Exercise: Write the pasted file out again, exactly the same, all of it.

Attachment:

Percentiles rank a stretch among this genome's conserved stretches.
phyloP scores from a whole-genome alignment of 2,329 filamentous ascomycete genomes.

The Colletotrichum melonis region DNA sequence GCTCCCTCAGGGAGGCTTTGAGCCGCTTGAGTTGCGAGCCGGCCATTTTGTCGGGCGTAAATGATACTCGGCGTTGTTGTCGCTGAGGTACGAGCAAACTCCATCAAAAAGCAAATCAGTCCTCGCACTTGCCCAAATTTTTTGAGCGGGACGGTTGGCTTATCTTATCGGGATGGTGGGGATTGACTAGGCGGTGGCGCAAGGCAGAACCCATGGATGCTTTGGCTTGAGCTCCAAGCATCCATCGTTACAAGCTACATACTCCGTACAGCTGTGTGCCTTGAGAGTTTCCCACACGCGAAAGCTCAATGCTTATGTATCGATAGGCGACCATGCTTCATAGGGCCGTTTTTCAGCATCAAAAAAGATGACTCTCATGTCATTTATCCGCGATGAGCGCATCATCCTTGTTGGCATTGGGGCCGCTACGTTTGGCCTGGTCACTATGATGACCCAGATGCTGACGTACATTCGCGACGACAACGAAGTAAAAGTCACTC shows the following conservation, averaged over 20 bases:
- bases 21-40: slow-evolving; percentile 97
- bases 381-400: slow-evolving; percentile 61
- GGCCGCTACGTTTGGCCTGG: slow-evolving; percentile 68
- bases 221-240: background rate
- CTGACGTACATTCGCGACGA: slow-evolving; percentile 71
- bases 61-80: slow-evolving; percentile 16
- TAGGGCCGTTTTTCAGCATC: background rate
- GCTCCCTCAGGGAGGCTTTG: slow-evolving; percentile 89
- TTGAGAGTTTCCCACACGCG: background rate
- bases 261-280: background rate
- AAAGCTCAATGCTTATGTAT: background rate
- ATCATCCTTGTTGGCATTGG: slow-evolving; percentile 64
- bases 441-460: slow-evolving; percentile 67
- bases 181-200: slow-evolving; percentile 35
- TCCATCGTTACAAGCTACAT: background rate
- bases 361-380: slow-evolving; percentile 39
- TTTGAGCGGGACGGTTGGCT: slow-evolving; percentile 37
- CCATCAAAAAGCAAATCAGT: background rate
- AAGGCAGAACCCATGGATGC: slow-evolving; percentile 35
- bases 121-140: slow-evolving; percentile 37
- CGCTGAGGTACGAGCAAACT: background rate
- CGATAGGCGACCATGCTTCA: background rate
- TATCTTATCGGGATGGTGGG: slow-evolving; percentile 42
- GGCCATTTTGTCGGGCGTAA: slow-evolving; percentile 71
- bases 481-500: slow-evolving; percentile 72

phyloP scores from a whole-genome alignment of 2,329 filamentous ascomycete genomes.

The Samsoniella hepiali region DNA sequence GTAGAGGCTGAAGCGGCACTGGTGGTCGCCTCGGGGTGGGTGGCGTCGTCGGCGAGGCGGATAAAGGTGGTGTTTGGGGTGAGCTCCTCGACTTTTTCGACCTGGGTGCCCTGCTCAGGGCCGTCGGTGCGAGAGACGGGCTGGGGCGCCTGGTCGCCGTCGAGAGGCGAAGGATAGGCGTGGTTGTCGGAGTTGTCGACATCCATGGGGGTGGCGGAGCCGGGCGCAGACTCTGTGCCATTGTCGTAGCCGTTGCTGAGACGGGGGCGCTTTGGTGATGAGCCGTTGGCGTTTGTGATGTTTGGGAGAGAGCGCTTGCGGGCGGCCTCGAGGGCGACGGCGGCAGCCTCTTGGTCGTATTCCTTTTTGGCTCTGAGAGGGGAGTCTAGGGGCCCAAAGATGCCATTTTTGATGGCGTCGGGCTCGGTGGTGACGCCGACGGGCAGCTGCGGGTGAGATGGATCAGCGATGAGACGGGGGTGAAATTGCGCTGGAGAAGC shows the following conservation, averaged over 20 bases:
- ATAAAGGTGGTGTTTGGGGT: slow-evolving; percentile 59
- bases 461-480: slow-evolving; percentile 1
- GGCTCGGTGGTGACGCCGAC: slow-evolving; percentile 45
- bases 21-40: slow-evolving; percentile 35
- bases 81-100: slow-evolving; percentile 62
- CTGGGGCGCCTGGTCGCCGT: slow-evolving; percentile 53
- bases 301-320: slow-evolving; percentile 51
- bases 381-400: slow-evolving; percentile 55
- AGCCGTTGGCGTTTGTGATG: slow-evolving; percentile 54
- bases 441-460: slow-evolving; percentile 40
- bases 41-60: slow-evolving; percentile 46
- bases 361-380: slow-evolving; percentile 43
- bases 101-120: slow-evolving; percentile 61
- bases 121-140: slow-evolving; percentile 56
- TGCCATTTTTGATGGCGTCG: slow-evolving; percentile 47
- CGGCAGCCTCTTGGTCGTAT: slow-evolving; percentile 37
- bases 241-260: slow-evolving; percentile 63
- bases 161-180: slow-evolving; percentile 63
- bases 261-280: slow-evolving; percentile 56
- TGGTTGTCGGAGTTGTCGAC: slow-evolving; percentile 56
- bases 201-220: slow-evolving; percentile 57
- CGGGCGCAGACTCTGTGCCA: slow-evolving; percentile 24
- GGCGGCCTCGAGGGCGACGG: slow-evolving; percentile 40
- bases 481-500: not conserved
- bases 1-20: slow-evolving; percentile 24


Percentiles rank a stretch among this genome's conserved stretches.
phyloP scores from a whole-genome alignment of 2,329 filamentous ascomycete genomes.

The Colletotrichum melonis region DNA sequence GCTCCCTCAGGGAGGCTTTGAGCCGCTTGAGTTGCGAGCCGGCCATTTTGTCGGGCGTAAATGATACTCGGCGTTGTTGTCGCTGAGGTACGAGCAAACTCCATCAAAAAGCAAATCAGTCCTCGCACTTGCCCAAATTTTTTGAGCGGGACGGTTGGCTTATCTTATCGGGATGGTGGGGATTGACTAGGCGGTGGCGCAAGGCAGAACCCATGGATGCTTTGGCTTGAGCTCCAAGCATCCATCGTTACAAGCTACATACTCCGTACAGCTGTGTGCCTTGAGAGTTTCCCACACGCGAAAGCTCAATGCTTATGTATCGATAGGCGACCATGCTTCATAGGGCCGTTTTTCAGCATCAAAAAAGATGACTCTCATGTCATTTATCCGCGATGAGCGCATCATCCTTGTTGGCATTGGGGCCGCTACGTTTGGCCTGGTCACTATGATGACCCAGATGCTGACGTACATTCGCGACGACAACGAAGTAAAAGTCACTC shows the following conservation, averaged over 20 bases:
- bases 21-40: slow-evolving; percentile 97
- bases 381-400: slow-evolving; percentile 61
- GGCCGCTACGTTTGGCCTGG: slow-evolving; percentile 68
- bases 221-240: background rate
- CTGACGTACATTCGCGACGA: slow-evolving; percentile 71
- bases 61-80: slow-evolving; percentile 16
- TAGGGCCGTTTTTCAGCATC: background rate
- GCTCCCTCAGGGAGGCTTTG: slow-evolving; percentile 89
- TTGAGAGTTTCCCACACGCG: background rate
- bases 261-280: background rate
- AAAGCTCAATGCTTATGTAT: background rate
- ATCATCCTTGTTGGCATTGG: slow-evolving; percentile 64
- bases 441-460: slow-evolving; percentile 67
- bases 181-200: slow-evolving; percentile 35
- TCCATCGTTACAAGCTACAT: background rate
- bases 361-380: slow-evolving; percentile 39
- TTTGAGCGGGACGGTTGGCT: slow-evolving; percentile 37
- CCATCAAAAAGCAAATCAGT: background rate
- AAGGCAGAACCCATGGATGC: slow-evolving; percentile 35
- bases 121-140: slow-evolving; percentile 37
- CGCTGAGGTACGAGCAAACT: background rate
- CGATAGGCGACCATGCTTCA: background rate
- TATCTTATCGGGATGGTGGG: slow-evolving; percentile 42
- GGCCATTTTGTCGGGCGTAA: slow-evolving; percentile 71
- bases 481-500: slow-evolving; percentile 72

phyloP scores from a whole-genome alignment of 2,329 filamentous ascomycete genomes.

The Samsoniella hepiali region DNA sequence GTAGAGGCTGAAGCGGCACTGGTGGTCGCCTCGGGGTGGGTGGCGTCGTCGGCGAGGCGGATAAAGGTGGTGTTTGGGGTGAGCTCCTCGACTTTTTCGACCTGGGTGCCCTGCTCAGGGCCGTCGGTGCGAGAGACGGGCTGGGGCGCCTGGTCGCCGTCGAGAGGCGAAGGATAGGCGTGGTTGTCGGAGTTGTCGACATCCATGGGGGTGGCGGAGCCGGGCGCAGACTCTGTGCCATTGTCGTAGCCGTTGCTGAGACGGGGGCGCTTTGGTGATGAGCCGTTGGCGTTTGTGATGTTTGGGAGAGAGCGCTTGCGGGCGGCCTCGAGGGCGACGGCGGCAGCCTCTTGGTCGTATTCCTTTTTGGCTCTGAGAGGGGAGTCTAGGGGCCCAAAGATGCCATTTTTGATGGCGTCGGGCTCGGTGGTGACGCCGACGGGCAGCTGCGGGTGAGATGGATCAGCGATGAGACGGGGGTGAAATTGCGCTGGAGAAGC shows the following conservation, averaged over 20 bases:
- ATAAAGGTGGTGTTTGGGGT: slow-evolving; percentile 59
- bases 461-480: slow-evolving; percentile 1
- GGCTCGGTGGTGACGCCGAC: slow-evolving; percentile 45
- bases 21-40: slow-evolving; percentile 35
- bases 81-100: slow-evolving; percentile 62
- CTGGGGCGCCTGGTCGCCGT: slow-evolving; percentile 53
- bases 301-320: slow-evolving; percentile 51
- bases 381-400: slow-evolving; percentile 55
- AGCCGTTGGCGTTTGTGATG: slow-evolving; percentile 54
- bases 441-460: slow-evolving; percentile 40
- bases 41-60: slow-evolving; percentile 46
- bases 361-380: slow-evolving; percentile 43
- bases 101-120: slow-evolving; percentile 61
- bases 121-140: slow-evolving; percentile 56
- TGCCATTTTTGATGGCGTCG: slow-evolving; percentile 47
- CGGCAGCCTCTTGGTCGTAT: slow-evolving; percentile 37
- bases 241-260: slow-evolving; percentile 63
- bases 161-180: slow-evolving; percentile 63
- bases 261-280: slow-evolving; percentile 56
- TGGTTGTCGGAGTTGTCGAC: slow-evolving; percentile 56
- bases 201-220: slow-evolving; percentile 57
- CGGGCGCAGACTCTGTGCCA: slow-evolving; percentile 24
- GGCGGCCTCGAGGGCGACGG: slow-evolving; percentile 40
- bases 481-500: not conserved
- bases 1-20: slow-evolving; percentile 24